“Somethings are meant to be”
Finally made my first trip to the Hope Mill Theatre, Manchester’s fringe powerhouse which has been firing transfers down to London with quite the regularity. I wanted to experience the theatre for itself though and having heard great things about Little Women the Musical, didn’t want to miss out in case this is the one that doesn’t actually make its way south (although it should, it really should!).
With a book by Allan Knee, music by Jason Howland and lyrics by Mindi Dickstein, this musical version of Louisa May Alcott’s much-loved novel is a wonderful piece of adaptation. Streamlining plot whilst simultaneously enriching character, it translates the travails of the four March sisters into a warm and witty couple of hours and naturally makes you cry just as much it gladdens the heart.
Bronagh Lagan’s production brims with playful inventiveness, much aided by Nik Corrall’s design, but the ace up its sleeve is its casting (big credit to casting director Jane Deitch). Between them, Amie Giselle-Ward’s Jo, Katie Marie-Carter’s Amy, Cathy Read’s Beth and Jemima Watling’s Meg make up a beautiful affecting quartet, respecting the characters as written but imbuing them with fresh energy too.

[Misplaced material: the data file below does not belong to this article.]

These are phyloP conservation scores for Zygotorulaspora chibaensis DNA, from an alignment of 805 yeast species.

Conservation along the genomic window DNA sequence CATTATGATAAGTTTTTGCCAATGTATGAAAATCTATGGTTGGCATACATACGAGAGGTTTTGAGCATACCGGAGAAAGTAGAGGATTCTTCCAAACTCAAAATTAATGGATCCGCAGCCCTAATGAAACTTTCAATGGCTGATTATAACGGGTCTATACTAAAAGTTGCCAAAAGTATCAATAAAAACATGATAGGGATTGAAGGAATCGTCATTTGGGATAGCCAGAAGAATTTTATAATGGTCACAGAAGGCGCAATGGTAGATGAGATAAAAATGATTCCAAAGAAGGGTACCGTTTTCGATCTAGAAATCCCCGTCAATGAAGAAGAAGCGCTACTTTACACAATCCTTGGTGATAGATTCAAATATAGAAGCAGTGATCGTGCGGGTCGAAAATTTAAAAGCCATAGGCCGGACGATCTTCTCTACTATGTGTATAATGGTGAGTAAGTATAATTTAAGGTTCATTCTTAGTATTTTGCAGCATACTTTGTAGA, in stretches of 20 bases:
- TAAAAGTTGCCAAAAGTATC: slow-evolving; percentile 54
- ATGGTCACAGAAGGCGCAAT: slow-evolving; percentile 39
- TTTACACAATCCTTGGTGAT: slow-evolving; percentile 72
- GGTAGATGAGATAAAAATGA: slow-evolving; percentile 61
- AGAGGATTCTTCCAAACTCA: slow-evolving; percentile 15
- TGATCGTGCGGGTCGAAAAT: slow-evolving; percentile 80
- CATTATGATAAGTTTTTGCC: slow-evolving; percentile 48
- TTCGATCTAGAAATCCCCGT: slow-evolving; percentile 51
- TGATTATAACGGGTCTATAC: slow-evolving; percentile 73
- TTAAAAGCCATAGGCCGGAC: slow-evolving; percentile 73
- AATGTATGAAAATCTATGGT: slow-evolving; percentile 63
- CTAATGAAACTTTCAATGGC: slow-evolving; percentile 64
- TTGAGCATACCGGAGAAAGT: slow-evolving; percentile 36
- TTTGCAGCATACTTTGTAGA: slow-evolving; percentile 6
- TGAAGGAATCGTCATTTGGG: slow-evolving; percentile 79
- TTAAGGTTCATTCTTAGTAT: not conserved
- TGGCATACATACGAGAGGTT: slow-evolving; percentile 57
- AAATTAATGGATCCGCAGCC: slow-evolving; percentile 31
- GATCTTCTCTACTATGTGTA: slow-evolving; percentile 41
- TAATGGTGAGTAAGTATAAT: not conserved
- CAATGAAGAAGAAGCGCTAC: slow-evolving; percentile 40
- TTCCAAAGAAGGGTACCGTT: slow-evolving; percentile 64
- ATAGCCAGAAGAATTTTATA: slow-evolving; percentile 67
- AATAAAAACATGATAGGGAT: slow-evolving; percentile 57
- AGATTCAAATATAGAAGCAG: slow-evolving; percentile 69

So Giselle-Ward is unafraid to push Jo right to the limits of her frankly often intolerable behaviour, and locates a real pathos in learning to deal with the consequences of her impulsiveness, a beautiful study in the complexities of discovering your true self. It makes you quite understand Marie-Carter’s Amy is so spiteful and why Read’s excellent Beth has learned to become quite the peacemaker. Meanwhile Watling’s Meg is a step removed as the eldest, especially once her swoon-worthy connection with Joel Harper-Jackson’s Mr Brooke is made.
They’re ably assisted by a tuneful and emotionally direct score from Howland (well musically directed by Rickey Long from the piano with an all-female string quartet) and considered lyrics from Dickstein that pay perfect tribute to the source material. Jo’s Act 1 closer ‘Astonishing’ is a belter of a tune in which Giselle-Ward soars and her duet with Read’s Beth, when she, you know…does what Beth does, is wonderfully played and consequently a huge tear jerker. I also adored Tony Stansfield’s Mr Laurence as Beth melts his heart with the chirpiness of ‘Off To Massachusetts’. Lovely stuff all round and underscored with the kind of feminist message that never grows old.